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Nicole O'Neil was standing about 150 feet from where the second bomb detonated at last year's Boston Marathon. She wasn't physically injured, but, nearly one year later, the 34-year-old Charlestown photographer says she hasn't fully recovered.
Once-routine things still trigger anxiety attacks, flashbacks and waves of overwhelming emotion. At a Bon Jovi concert in July, O'Neil says she went into "full panic" when the Gillette Stadium crowd roared and the lights went out. Summoned for jury selection recently, she was overcome by an anxiety attack that left her shaking and crying on a courtroom bench before she was excused.
She's among hundreds of people who have taken advantage of a range of programs offered - free of charge - at Boston-area hospitals for those affected by last year's bombings, which killed three people and injured more than 260 on April 15, 2013.
"Sometimes it's just this feeling in my chest, where my heart is beating fast," she said. "But other times it's so intense it can feel like I'm dying. I can't catch my breath and my body goes numb and it's hard to pull out of it. It's completely exhausting."
It wasn't always this way. O'Neil says she wasn't much of a crier before. She never suffered from anxiety or panic attacks. She was comfortable in social situations. "I'm more afraid now than I ever was before," O'Neil says. "I was a completely different person a year ago."
O'Neil spent a few months in private counseling before finding the support groups, individual therapy and other mental health services at Beth Israel Deaconess Medical Center.
Some of those services were covered through an initiative funded in part by the state's Office for Victim Assistance. The city is also offering free counseling sessions, both in person and over the phone, to help residents cope with the anniversary.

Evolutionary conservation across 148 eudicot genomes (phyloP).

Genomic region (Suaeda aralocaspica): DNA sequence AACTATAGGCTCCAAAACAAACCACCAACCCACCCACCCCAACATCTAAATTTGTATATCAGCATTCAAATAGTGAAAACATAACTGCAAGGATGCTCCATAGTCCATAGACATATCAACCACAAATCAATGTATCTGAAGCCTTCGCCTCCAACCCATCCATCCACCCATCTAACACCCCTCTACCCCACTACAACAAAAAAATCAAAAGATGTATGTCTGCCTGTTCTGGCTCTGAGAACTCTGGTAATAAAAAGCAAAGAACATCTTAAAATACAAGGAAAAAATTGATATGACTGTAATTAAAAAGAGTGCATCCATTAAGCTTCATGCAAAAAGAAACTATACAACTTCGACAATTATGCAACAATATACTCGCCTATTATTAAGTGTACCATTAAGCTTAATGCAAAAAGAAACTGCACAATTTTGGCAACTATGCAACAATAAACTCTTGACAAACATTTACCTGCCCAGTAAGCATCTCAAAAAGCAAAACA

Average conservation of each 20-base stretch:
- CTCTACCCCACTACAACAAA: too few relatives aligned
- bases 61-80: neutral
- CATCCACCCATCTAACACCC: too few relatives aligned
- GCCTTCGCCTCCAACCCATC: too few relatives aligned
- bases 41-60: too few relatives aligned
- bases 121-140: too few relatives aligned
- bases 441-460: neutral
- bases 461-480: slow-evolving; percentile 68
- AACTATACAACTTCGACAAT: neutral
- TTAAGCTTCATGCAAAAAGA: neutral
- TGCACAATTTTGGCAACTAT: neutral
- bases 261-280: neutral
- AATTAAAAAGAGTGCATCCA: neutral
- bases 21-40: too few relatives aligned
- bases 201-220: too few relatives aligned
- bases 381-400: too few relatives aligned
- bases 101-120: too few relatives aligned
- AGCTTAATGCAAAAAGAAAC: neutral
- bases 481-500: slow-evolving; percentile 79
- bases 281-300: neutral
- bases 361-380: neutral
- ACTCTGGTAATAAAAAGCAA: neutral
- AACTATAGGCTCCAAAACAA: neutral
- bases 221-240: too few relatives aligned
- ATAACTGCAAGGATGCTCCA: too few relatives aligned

Cynthia Kennedy, a clinician at Beth Israel, says the significant psychological trauma suffered by those in the vicinity of the twin blasts is too often overlooked. Part of the problem, mental health professionals suggest, is how the public and media interpret "Boston Strong," the phrase that became the city's rallying cry after the bombings.
"Some people are not feeling justified with their own struggles, or they are feeling guilty with their reaction," Kennedy said. "It leaves people feeling like, `What is wrong with me? Why can't I just get over it?"'
O'Neil says she started participating in programs at Beth Israel in August. But she became frustrated at what she felt was a lack of progress early on. Over the holidays, she took a break from the programs.
"It's isolating. Even the people closest to you don't understand it. That you don't really have control over it," O'Neil said.
Kennedy says O'Neil's experience is typical. Support group members at Beth Israel, who range from marathon runners to first responders, volunteers and bystanders, report having trouble adjusting to public settings, being in large crowds and riding public transit.
Kennedy says the support groups help people understand that these reactions are normal after traumatic events.
In February, O'Neil resumed her individual counseling sessions at the hospital and started taking part in a Buddhist meditation group, also provided by Beth Israel. She knows it will be a gradual process.
"Those of us there that day have a new reality," O'Neil says. "A year ago, if someone asked me what the chances were that I would witness a terrorist attack, I would have said the chance was slim. Now I've been that statistic."
As the bombing anniversary and next marathon near, mental health professionals say their programs have shifted focus to how people will handle those two critical milestones.
Kennedy says support group members are considering a variety of approaches. Some will attend the race. Others will be far away from Boston. Still others, she said, have talked about doing something locally as a group, like bowling.
O'Neil says her plans are still up in the air. She's determined to attend a public ceremony marking the bombing anniversary. The actual marathon on April 21 is another matter.
"I feel torn. I want so badly to be there. ... The marathon is an important day for me. I have always loved it," O'Neil says. "I worry the crowd and all of the aspects of the race could trigger anxiety and flashbacks that will make it difficult."
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